In this section, we present the prediction results for the 26 letters of the English alphabet for both phone and tablet (tab:keyboard_res). On the phone, we outperform a random guess by a factor of three if we access a single microphone for both LOSO and test. Audio from the top microphone yields better results than audio from the bottom microphone. We are not sure why this happens, but we suspect it may have to do with the way people hold the phone. Surprisingly, we found that portrait mode yields better results than landscape mode for the smartphone, while for the tablet, there is no noticeable difference between portrait and landscape modes. We believe this can be explained by the way we type on these devices: people usually put the tablet on their lap or a table in front of them, whereas they hold the phone in their hand and this may partially block the bottom microphone. When using two microphones, we obtain the best results, with an improvement of a factor of over a single microphone.

To compare our results to previous work, we followed the same evaluation methodology presented in [33], [9], [49], [35]: we randomly selected 27 words of length 7-13 from the corn-cob dataset and attempted to classify them. There are certain differences between our work and these papers though, for example, the training set size, the number of participants and the training procedures may vary slightly. Two of the papers evaluated attacks on physical keyboards which have higher accuracy in general. Although direct comparison is hard, this still provides a valuable baseline for our work. We present the comparison in tab:eval_text.

Simon and Anderson’s video side channel outperforms our attacks for a single microphone on the phone but shows similar results for the tablet. This suggests it is harder to perform acoustic attacks on a smartphone virtual keyboard as the distance between “buttons” is very short. For the tablet and when using two microphones, we obtain similar results as for attacks on physical keyboards.

Feature-set Phone Tablet
Train Test LOSO Train Test LOSO
Portrait; Botm mic
Portrait; Top mic
Portrait; both mics
Landscape; Botm mic
Landscape; Top mic
Landscape; both mics
Random attack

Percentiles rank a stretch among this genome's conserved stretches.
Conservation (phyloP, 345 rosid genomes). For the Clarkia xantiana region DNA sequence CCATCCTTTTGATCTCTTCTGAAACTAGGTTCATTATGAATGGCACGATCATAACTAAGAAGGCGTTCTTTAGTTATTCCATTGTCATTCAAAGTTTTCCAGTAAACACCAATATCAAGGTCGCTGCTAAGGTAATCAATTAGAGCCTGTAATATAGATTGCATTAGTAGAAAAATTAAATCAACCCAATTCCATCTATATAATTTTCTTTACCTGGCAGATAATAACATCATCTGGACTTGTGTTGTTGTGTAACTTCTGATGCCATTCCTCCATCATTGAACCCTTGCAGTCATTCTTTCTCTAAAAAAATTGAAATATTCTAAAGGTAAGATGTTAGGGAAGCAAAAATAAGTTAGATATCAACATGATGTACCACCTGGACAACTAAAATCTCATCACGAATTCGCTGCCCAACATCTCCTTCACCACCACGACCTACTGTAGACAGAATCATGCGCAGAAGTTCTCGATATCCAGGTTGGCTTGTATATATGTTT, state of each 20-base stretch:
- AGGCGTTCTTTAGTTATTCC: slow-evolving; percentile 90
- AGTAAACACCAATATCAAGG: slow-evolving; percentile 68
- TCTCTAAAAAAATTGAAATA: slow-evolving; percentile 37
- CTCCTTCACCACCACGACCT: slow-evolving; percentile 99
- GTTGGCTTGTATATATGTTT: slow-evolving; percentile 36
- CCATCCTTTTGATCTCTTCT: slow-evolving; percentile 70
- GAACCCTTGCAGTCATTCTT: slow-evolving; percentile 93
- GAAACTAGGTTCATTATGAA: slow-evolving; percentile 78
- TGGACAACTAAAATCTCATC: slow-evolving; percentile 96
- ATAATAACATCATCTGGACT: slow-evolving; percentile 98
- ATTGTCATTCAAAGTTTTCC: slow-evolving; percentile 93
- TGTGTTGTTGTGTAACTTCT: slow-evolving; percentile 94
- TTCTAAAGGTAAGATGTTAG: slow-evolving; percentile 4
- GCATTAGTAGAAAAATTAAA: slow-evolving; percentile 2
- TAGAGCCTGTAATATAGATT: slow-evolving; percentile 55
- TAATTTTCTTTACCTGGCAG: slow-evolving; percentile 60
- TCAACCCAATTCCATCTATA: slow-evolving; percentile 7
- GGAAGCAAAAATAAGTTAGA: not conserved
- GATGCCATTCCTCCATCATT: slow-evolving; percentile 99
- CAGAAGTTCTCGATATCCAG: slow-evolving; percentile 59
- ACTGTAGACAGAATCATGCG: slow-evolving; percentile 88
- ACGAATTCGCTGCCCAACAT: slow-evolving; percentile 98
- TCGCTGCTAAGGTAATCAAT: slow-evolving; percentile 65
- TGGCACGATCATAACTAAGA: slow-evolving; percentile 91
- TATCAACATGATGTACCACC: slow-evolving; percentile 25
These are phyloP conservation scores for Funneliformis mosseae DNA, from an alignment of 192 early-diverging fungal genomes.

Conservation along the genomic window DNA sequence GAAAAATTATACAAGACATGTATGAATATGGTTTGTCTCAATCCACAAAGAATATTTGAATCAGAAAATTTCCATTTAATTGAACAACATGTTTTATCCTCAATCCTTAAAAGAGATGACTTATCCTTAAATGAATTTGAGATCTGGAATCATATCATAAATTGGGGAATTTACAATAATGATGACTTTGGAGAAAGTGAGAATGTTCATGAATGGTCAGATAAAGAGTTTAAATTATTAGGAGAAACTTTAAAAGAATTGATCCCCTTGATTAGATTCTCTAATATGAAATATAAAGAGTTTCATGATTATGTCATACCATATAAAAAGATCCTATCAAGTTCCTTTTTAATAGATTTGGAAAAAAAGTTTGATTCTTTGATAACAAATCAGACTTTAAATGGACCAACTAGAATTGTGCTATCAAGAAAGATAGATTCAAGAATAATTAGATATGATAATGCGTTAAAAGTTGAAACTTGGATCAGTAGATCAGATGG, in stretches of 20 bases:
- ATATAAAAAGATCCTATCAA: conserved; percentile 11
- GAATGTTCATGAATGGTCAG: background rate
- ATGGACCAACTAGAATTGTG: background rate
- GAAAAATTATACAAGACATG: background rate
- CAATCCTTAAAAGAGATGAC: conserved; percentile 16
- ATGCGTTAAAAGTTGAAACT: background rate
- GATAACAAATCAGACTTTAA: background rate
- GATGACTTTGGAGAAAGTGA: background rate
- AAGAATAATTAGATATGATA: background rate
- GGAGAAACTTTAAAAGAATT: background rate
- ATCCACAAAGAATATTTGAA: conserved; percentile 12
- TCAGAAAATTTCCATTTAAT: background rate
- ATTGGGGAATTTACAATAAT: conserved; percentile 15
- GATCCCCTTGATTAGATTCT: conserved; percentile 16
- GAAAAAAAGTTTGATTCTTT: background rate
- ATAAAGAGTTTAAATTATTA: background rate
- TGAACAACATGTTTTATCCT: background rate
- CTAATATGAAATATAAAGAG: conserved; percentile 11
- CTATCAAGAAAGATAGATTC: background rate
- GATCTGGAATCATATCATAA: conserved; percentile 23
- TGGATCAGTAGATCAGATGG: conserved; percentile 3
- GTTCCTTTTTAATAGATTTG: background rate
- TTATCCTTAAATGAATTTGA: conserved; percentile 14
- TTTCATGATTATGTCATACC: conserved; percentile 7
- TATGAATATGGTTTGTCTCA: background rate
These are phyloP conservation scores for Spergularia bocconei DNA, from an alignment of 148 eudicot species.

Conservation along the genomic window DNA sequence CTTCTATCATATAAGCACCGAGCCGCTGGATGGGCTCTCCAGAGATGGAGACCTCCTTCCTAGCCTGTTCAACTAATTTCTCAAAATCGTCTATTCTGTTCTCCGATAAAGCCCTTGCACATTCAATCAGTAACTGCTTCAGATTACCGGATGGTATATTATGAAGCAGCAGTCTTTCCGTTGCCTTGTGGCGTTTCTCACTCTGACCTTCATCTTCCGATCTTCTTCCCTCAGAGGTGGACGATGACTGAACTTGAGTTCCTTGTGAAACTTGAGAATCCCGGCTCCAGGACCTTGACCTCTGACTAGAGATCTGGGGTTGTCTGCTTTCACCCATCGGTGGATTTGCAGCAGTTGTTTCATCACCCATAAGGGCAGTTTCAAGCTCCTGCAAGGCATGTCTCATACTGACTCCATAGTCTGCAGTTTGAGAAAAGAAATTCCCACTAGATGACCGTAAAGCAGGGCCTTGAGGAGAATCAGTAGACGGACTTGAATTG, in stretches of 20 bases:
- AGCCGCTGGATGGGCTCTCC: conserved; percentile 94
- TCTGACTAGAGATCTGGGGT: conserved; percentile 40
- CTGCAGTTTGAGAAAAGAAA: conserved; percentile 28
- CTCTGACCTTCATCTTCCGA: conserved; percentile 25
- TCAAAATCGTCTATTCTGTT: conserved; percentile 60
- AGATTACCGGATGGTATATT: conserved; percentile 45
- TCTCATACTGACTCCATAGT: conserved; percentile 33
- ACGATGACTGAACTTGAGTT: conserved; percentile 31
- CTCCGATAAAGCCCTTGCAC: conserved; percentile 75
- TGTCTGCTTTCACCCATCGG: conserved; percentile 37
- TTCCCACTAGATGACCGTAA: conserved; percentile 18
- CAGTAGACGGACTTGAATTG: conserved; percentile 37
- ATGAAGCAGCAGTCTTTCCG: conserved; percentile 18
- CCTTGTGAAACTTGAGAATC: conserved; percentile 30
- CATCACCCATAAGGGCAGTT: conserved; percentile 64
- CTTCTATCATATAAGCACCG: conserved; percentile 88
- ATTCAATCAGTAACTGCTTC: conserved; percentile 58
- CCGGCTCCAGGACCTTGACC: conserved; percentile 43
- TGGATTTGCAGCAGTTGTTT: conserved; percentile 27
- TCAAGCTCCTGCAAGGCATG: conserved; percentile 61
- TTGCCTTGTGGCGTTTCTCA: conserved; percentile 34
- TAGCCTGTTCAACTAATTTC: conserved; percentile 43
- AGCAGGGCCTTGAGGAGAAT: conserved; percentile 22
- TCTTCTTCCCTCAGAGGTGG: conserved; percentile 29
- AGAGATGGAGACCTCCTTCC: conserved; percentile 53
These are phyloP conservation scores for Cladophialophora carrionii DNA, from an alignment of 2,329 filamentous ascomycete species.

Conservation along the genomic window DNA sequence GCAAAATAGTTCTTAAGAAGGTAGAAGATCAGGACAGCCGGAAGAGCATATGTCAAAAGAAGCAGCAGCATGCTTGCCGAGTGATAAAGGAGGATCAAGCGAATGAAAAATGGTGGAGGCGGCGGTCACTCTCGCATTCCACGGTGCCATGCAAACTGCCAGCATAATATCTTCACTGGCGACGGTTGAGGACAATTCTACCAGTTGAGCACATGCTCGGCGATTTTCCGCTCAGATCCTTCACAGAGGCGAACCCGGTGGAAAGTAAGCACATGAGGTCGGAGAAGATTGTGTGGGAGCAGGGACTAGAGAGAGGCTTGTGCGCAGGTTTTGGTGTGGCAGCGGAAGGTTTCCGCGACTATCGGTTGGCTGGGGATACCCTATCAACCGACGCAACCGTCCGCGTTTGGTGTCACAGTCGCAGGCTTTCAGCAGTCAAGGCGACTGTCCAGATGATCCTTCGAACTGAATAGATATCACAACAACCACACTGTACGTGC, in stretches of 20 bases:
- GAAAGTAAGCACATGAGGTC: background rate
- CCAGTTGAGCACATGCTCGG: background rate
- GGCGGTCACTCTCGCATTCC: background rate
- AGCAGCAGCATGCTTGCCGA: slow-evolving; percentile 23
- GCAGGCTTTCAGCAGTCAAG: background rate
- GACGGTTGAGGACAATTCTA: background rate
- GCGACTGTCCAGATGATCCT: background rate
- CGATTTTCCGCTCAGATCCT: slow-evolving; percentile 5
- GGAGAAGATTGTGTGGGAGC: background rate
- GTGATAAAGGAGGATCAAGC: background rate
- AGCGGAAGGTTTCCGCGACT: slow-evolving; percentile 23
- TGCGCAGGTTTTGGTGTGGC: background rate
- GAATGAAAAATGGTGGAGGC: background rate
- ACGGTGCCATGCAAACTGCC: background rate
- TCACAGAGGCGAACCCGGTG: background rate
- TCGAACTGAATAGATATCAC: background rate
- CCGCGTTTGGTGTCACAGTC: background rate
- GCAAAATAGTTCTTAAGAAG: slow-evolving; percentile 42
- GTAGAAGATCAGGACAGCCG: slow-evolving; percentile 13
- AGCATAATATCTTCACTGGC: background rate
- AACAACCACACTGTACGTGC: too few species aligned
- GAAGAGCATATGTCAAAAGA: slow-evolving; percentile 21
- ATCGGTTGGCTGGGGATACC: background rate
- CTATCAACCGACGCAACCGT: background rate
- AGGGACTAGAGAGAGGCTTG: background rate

Table 4: Single character classification accuracy for 26 classes. Macro F1 value is presented.
Attack by 10-attempts 50-attempts
Phone/best single 21% 30%
Phone/best double 25% 34%
Marquardt et al. [35] 43% 56%
Berger et al. [9] 43% 73%
Tablet/best single 43% 55%
Liu et al. [33] 63% 82%
Sun et al. [49] 63% 93%
Tablet/best double 70% 80%
Table 5: 27 corn-cob words of size 7-13 benchmark. We report the best performing classifiers in single and double configurations.

3.7 Word inference in real-world use

The evaluation we presented in the previous section was motivated by previous papers. However, in the real world it is much harder to actually perform attacks for a number of reasons, one of which is the lack of rich enough dictionaries and text corpora.

This paper, however, suggests that one can perform inference attacks in such a situation. When mistakes are made, most of them get fixed quickly, suggesting that instead of dictionary search one can focus on a subset of predictions in which the classifier is the most confident, allowing some word to be guessed correctly.

Figure 10: Performance of the classifier trying to predict 100 most common words of size 4 collected from the Nexus 5 smartphone in portrait orientation with different combination depths based on the taps obtained from 20 people. The results are shown from 30 runs with the average presented, each based on the mid-performing classifier.

Figure 10 shows the performance of word guessing based on a different prediction policy, with guesses going to depth 5 and 10. As can be seen, the overall accuracy stayed the same, despite a massively reduced prediction space. The space was reduced from to and or by 45 and 731 times respectively.

Finally, in the real world most of the words in the dictionaries are extremely rare. To reflect this in our evaluation, we used the NPS chat corpus accessed through the NLTK framework [24, 11], a real-world chat dataset. We then evaluated our attack on the most common 100 words of this dataset. To do that, we followed the approach of [43]

and synthesised words randomly from the collected single tap sounds. In addition to the classifier presented in sec:background, we also trained an N-gram model using the Brown text corpus available through the NLTK framework 

[31, 11]. More precisely, to incorporate the information from the N-gram model into the predictions, we used the following function

where

and

Here is the subword from character on index to character on index , and

is the n-gram provided probability.